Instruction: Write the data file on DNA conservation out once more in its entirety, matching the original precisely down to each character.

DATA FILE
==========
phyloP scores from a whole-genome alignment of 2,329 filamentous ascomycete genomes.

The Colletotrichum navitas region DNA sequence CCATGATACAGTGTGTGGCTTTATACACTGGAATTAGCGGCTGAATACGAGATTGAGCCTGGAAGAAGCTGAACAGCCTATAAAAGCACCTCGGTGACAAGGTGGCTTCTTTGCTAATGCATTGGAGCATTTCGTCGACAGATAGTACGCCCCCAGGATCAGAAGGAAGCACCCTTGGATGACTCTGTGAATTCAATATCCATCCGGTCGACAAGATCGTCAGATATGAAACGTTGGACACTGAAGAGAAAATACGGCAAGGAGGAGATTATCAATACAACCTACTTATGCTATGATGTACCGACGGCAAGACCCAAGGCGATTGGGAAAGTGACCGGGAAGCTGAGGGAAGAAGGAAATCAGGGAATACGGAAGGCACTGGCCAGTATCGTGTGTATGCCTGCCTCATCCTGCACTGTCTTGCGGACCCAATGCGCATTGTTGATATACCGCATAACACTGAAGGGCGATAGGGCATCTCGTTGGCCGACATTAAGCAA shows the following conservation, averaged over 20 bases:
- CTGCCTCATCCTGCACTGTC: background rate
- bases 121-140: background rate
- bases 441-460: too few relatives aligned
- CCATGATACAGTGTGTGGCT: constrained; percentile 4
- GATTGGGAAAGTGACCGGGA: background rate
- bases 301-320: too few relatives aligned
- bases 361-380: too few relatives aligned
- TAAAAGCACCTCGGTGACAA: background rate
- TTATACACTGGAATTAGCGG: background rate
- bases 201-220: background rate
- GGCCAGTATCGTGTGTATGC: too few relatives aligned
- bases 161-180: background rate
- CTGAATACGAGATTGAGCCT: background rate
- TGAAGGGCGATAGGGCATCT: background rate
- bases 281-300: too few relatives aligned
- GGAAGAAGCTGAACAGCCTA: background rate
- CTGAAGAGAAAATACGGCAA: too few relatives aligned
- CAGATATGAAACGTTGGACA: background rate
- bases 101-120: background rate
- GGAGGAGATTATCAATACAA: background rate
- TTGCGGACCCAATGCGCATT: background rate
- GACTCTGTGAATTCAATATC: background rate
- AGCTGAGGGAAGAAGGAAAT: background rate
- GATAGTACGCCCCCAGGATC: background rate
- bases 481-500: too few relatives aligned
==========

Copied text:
phyloP scores from a whole-genome alignment of 2,329 filamentous ascomycete genomes.

The Colletotrichum navitas region DNA sequence CCATGATACAGTGTGTGGCTTTATACACTGGAATTAGCGGCTGAATACGAGATTGAGCCTGGAAGAAGCTGAACAGCCTATAAAAGCACCTCGGTGACAAGGTGGCTTCTTTGCTAATGCATTGGAGCATTTCGTCGACAGATAGTACGCCCCCAGGATCAGAAGGAAGCACCCTTGGATGACTCTGTGAATTCAATATCCATCCGGTCGACAAGATCGTCAGATATGAAACGTTGGACACTGAAGAGAAAATACGGCAAGGAGGAGATTATCAATACAACCTACTTATGCTATGATGTACCGACGGCAAGACCCAAGGCGATTGGGAAAGTGACCGGGAAGCTGAGGGAAGAAGGAAATCAGGGAATACGGAAGGCACTGGCCAGTATCGTGTGTATGCCTGCCTCATCCTGCACTGTCTTGCGGACCCAATGCGCATTGTTGATATACCGCATAACACTGAAGGGCGATAGGGCATCTCGTTGGCCGACATTAAGCAA shows the following conservation, averaged over 20 bases:
- CTGCCTCATCCTGCACTGTC: background rate
- bases 121-140: background rate
- bases 441-460: too few relatives aligned
- CCATGATACAGTGTGTGGCT: constrained; percentile 4
- GATTGGGAAAGTGACCGGGA: background rate
- bases 301-320: too few relatives aligned
- bases 361-380: too few relatives aligned
- TAAAAGCACCTCGGTGACAA: background rate
- TTATACACTGGAATTAGCGG: background rate
- bases 201-220: background rate
- GGCCAGTATCGTGTGTATGC: too few relatives aligned
- bases 161-180: background rate
- CTGAATACGAGATTGAGCCT: background rate
- TGAAGGGCGATAGGGCATCT: background rate
- bases 281-300: too few relatives aligned
- GGAAGAAGCTGAACAGCCTA: background rate
- CTGAAGAGAAAATACGGCAA: too few relatives aligned
- CAGATATGAAACGTTGGACA: background rate
- bases 101-120: background rate
- GGAGGAGATTATCAATACAA: background rate
- TTGCGGACCCAATGCGCATT: background rate
- GACTCTGTGAATTCAATATC: background rate
- AGCTGAGGGAAGAAGGAAAT: background rate
- GATAGTACGCCCCCAGGATC: background rate
- bases 481-500: too few relatives aligned